Material selection is one of the most important factor for complex engineering applications


In some extreme cases, it may be necessary to slightly modify the design for sufficient prototyping robustness. For example, for thin walled injection molded bosses, it may be advantageous to increase the printed hole size by about 1% to reduce the possibility of failure due to hoop stress as the threads are cut into the plastic. Additionally, during prototyping, smaller size holes can be used for ProFlex and Armor for improved screw engagement because these materials are capable of higher elongation before breaking. When rapid prototyping complex injection molded screw bosses that are prone to failure, the designer should always consider making modifications to the geometry such as adding additional wall extrusion in CAD to strengthen the boss. 


Additional wall extrusion added to injection molded bosses for additional strength


These extra features can be easily suppressed when the final tooling geometry is needed. When possible, it is recommended to start with manufacturer’s guidelines for boss and screw hole dimensions. Basic starting point recommendations for some standard size screws can be found in a machinist handbook. It is always recommended to also use best practices in terms of stress reducing fillets and rounds and appropriate wall thickness. Finally, it is also good practice to print out a sample of the geometry in question for fit and holding strength testing before printing the final parts.


Self-Tapping Screws

General self-tapping screws are fasteners that are designed to drill their own hole as they are screwed into wood, plastic, metal or 3D printed parts. They typically have a short drill bit on the end with special threads on the shaft of the screw.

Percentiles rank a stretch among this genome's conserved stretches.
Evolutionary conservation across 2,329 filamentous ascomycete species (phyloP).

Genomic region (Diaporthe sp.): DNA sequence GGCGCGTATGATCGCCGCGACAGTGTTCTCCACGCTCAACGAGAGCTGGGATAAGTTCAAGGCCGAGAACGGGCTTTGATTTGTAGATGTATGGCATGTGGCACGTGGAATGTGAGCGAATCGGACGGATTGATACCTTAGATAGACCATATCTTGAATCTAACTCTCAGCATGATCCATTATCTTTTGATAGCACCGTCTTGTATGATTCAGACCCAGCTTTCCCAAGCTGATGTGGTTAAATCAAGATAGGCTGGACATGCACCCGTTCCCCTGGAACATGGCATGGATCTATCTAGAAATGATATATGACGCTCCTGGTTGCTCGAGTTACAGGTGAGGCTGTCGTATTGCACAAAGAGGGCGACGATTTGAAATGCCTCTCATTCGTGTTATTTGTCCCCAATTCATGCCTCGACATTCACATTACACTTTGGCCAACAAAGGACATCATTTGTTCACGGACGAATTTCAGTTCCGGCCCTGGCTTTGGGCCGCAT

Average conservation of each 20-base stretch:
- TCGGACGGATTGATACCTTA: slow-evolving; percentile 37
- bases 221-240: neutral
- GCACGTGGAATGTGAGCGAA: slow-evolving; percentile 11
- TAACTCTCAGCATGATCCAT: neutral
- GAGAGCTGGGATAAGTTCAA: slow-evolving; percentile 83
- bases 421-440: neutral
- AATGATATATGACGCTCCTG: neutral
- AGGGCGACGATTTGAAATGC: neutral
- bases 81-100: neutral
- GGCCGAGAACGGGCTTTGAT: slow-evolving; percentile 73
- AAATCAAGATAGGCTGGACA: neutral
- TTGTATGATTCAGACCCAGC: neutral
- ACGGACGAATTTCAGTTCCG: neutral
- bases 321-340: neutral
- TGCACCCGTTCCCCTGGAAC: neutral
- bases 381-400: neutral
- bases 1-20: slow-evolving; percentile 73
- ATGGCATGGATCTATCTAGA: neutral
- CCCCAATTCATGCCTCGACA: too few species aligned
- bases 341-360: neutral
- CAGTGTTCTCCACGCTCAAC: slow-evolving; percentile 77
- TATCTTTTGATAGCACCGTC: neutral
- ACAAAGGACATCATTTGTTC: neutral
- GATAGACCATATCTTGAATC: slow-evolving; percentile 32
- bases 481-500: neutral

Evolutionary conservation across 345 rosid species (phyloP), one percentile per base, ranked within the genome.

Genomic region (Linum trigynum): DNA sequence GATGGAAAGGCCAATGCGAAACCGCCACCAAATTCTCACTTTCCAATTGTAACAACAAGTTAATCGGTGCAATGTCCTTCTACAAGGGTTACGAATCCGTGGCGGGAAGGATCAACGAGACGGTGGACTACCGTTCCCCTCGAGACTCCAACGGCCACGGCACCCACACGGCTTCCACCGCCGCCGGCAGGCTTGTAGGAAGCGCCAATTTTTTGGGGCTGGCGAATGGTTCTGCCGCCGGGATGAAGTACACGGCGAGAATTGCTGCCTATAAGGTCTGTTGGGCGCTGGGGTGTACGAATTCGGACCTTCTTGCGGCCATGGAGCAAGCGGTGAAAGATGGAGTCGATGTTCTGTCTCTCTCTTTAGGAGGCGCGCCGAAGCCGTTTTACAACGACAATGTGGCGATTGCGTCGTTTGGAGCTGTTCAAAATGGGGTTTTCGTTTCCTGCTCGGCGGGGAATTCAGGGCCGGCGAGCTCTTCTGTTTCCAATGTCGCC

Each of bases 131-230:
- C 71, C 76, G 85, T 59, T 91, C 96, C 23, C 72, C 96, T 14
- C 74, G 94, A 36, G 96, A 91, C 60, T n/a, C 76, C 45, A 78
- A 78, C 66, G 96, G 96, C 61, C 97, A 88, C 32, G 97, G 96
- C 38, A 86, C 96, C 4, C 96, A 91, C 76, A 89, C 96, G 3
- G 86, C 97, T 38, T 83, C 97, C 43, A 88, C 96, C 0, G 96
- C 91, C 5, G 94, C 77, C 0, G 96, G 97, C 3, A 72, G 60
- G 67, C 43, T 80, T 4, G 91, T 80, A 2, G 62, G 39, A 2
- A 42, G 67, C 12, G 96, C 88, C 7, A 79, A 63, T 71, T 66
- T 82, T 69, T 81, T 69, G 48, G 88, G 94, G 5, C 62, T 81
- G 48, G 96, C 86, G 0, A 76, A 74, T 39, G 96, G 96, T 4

Self-tapping screw with integral hole cutting bit on the end


There are both thread-forming and thread-cutting types. Thread-forming screws are typically used for plastics and are designed to stay in place. Thread cutting screws are used for metal and wood and create threads during installation and can be more reliably removed. While these type of screws are designed to cut their own hole, pre-drilling or printing holes is recommended as this is less prone to break a part compared to drilling directly into a solid part. They will work best with M2G-CL or M2G-DUR, which have the highest elongation and toughness. They can be used with the MJP Rigid materials, but will be more susceptible to installation surface cracking and/or failure of a part. If these type screws are used in solid parts, it recommended to install them far apart so their induced stress regions will not overlap which can lead to surface cracking or breaking the part.  


Printed Threads

Unlike many 3D printing technologies, the high-fidelity MJP technology allows for a wide range of extremely precise holes to be printed in any orientation and is able to print threaded holes or threaded shafts in sizes needed for most practical engineering purposes (2-56 or 4-40 thread and larger are not a problem as shown below). 


MJP 3D printed threaded nuts and bolts encompassing sizes for most practical engineering needs


Therefore, with the ProJet 2500 it is possible to print the threads with the printer. This can be done in thick solid parts or in an injection molded boss. In this case, it is possible to use traditional machine screws for prototype assemblies instead of thread forming or thread cutting type screws. Reasonable thread engagement will create a very strong joint.


Left – 3D printed threads, Right – Standard machine screws threaded into 3D printed threads


For continuity between the prototype and final production part, screw bosses, metal fasteners, and snap fits are frequency used on MJP parts.

  1. Carefully consider material - The engineering materials M2G-CL and M2G-DUR have the highest elongation and toughness and are recommended for most engineering applications. VisiJet Rigid clear, white, gray, black and tan are likely to be more susceptible to damage or fracture if proper design and assembly care is not taken.
  2. Modifications to the design can be advantageous for prototype purposes - Consider making a hole slightly larger to reduce hoop stress. Consider adding material or making walls thicker so they can withstand higher hoop loads without cracking/breaking.
  3. Consider screw type and pilot holes - Different screw types can create more hoop stress. Pilot holes can reduce cracking/breaking of parts, but might have lower pull-out force.
  4. Printed Threads - The unique capability of MJP allows it to easily print most thread sizes which can be used in combination with standard threaded machine screws. Bosses with printed threads will often yield the most robust joint with the lowest insertion force.